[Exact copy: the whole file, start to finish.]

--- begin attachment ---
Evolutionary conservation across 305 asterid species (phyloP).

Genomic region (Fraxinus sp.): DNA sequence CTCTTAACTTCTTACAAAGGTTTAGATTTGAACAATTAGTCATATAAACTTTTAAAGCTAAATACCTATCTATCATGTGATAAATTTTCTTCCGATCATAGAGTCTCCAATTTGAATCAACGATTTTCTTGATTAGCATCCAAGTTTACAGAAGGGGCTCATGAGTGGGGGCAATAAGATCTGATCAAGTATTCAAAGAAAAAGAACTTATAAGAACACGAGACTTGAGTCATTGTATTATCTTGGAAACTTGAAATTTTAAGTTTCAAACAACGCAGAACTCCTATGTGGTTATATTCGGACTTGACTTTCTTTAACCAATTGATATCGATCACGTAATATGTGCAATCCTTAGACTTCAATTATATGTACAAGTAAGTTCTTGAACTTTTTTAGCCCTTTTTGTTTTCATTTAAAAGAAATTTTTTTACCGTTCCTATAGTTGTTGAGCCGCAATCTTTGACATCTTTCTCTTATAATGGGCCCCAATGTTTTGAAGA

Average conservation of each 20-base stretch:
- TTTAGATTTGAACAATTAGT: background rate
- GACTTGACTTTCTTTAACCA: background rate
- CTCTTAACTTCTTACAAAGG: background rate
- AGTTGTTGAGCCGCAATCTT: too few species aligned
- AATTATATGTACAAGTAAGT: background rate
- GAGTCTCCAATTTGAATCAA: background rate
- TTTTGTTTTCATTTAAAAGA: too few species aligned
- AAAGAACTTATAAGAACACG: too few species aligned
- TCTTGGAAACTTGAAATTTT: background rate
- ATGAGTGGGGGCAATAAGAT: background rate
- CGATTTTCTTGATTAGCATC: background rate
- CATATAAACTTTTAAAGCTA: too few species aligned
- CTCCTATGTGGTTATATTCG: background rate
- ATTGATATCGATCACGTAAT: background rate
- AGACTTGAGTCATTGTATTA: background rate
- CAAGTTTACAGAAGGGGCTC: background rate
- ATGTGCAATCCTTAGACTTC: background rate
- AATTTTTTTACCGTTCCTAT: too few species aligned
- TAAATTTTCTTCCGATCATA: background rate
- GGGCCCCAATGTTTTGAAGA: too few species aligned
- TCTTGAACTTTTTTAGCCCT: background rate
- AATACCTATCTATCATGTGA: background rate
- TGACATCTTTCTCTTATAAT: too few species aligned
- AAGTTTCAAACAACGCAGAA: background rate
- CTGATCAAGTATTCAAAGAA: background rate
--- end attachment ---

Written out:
Evolutionary conservation across 305 asterid species (phyloP).

Genomic region (Fraxinus sp.): DNA sequence CTCTTAACTTCTTACAAAGGTTTAGATTTGAACAATTAGTCATATAAACTTTTAAAGCTAAATACCTATCTATCATGTGATAAATTTTCTTCCGATCATAGAGTCTCCAATTTGAATCAACGATTTTCTTGATTAGCATCCAAGTTTACAGAAGGGGCTCATGAGTGGGGGCAATAAGATCTGATCAAGTATTCAAAGAAAAAGAACTTATAAGAACACGAGACTTGAGTCATTGTATTATCTTGGAAACTTGAAATTTTAAGTTTCAAACAACGCAGAACTCCTATGTGGTTATATTCGGACTTGACTTTCTTTAACCAATTGATATCGATCACGTAATATGTGCAATCCTTAGACTTCAATTATATGTACAAGTAAGTTCTTGAACTTTTTTAGCCCTTTTTGTTTTCATTTAAAAGAAATTTTTTTACCGTTCCTATAGTTGTTGAGCCGCAATCTTTGACATCTTTCTCTTATAATGGGCCCCAATGTTTTGAAGA

Average conservation of each 20-base stretch:
- TTTAGATTTGAACAATTAGT: background rate
- GACTTGACTTTCTTTAACCA: background rate
- CTCTTAACTTCTTACAAAGG: background rate
- AGTTGTTGAGCCGCAATCTT: too few species aligned
- AATTATATGTACAAGTAAGT: background rate
- GAGTCTCCAATTTGAATCAA: background rate
- TTTTGTTTTCATTTAAAAGA: too few species aligned
- AAAGAACTTATAAGAACACG: too few species aligned
- TCTTGGAAACTTGAAATTTT: background rate
- ATGAGTGGGGGCAATAAGAT: background rate
- CGATTTTCTTGATTAGCATC: background rate
- CATATAAACTTTTAAAGCTA: too few species aligned
- CTCCTATGTGGTTATATTCG: background rate
- ATTGATATCGATCACGTAAT: background rate
- AGACTTGAGTCATTGTATTA: background rate
- CAAGTTTACAGAAGGGGCTC: background rate
- ATGTGCAATCCTTAGACTTC: background rate
- AATTTTTTTACCGTTCCTAT: too few species aligned
- TAAATTTTCTTCCGATCATA: background rate
- GGGCCCCAATGTTTTGAAGA: too few species aligned
- TCTTGAACTTTTTTAGCCCT: background rate
- AATACCTATCTATCATGTGA: background rate
- TGACATCTTTCTCTTATAAT: too few species aligned
- AAGTTTCAAACAACGCAGAA: background rate
- CTGATCAAGTATTCAAAGAA: background rate